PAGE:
Education has long tried to understand and grapple with the intersection of traditional education models and the need to diversify learning to meet the needs of all students. From blended learning to equity education, schools recognize that teaching and outcomes suffer without engaged students.
Recent teacher shortages and post-pandemic stressors are added to the mix, making progress even more challenging. Reporting from Education Week shows dips in math and reading scores, and federal data indicates 44% of schools reporting teacher vacancies.
Some are now considering collaborative teacher classroom setups to address the challenges of the one teacher, one classroom model. According to the advocates, combining diverse expertise in the classroom may provide greater student engagement, better emotional health, and learning objectives schools seek.
While future efforts may bring promising results, there are lessons to be learned from individuals whose unencouraging past educational experiences propelled them to find alternative paths. After being told by an educator in high school that he was destined to pump gas, Cody Caplinger, Co-Owner of Klick Solar, is now operating a successful $80 million business formed on perseverance and drive to prove the doubters wrong.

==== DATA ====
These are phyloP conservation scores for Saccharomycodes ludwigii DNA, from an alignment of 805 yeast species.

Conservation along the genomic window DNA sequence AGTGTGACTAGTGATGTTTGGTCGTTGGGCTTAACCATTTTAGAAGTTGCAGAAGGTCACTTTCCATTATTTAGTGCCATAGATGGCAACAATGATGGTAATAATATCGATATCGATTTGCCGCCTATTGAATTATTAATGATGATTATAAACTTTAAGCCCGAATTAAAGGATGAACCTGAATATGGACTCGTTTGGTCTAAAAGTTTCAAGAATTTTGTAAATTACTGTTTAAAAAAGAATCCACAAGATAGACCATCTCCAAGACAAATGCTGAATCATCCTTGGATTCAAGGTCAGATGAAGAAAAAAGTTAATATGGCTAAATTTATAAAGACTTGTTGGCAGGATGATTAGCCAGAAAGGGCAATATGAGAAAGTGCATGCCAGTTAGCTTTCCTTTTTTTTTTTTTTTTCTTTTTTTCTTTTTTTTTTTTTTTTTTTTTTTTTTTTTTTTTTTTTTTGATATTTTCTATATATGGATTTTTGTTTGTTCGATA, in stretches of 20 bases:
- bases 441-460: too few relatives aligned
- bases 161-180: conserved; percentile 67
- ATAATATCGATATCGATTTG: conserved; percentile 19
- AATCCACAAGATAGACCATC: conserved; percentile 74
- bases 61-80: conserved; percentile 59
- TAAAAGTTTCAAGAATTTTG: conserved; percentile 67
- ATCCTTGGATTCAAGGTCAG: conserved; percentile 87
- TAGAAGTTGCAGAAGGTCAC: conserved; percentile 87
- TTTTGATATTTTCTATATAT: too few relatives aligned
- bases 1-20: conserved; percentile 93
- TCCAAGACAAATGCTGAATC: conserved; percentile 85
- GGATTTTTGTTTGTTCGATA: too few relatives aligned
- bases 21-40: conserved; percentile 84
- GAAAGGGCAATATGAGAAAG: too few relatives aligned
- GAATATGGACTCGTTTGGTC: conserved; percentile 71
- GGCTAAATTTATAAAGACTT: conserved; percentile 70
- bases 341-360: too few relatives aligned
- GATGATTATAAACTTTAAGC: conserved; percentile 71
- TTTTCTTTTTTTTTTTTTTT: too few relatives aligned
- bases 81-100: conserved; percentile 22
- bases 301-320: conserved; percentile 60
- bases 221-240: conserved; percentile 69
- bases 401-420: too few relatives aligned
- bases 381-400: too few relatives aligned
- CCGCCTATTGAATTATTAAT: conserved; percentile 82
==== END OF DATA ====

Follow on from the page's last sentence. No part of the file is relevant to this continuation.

His story is one of lawnmowers, pizza, mattress sales, solar learning, and future-proof tactics, but ultimately, it’s a story of grit. This reporter sat down with Caplinger to hear his retelling of a past as amusing as it is educational. Future young entrepreneurs could learn a thing or two from the sheer will and determination of a man who knew when to use his imagination and hard work to achieve results.
Rod Berger: Cody, could you give the 10,000-foot view of the company and how it started. Where are you presently?
Cody Caplinger: Yes, I launched Klick Solar in 2019 with my business partner Chase. It started with just myself, him, and a few other friends. We’ve grown to about 130 salespeople and W2 employees combined.
We started as a sales organization, but we’ve grown to be fully vertical, meaning we do our own installs and develop our crews. We’ve done about $80 million in sales over the last three years and doubled in size every year we’ve been in business. We cover the entire footprint of Colorado and southern Oregon, where I’m from originally.
Decision Making Process
Berger: What brought you to the decision to enter the solar sector?
Caplinger: Before solar, I was in the mattress industry and ran a chain of mattress stores in Colorado. I was very frustrated because you’re at the mercy of whoever walks into the retail store for sales volume. Marketing happens to be a bit of a guessing game. Somebody told me that 50% of your marketing works, but you never know which 50%.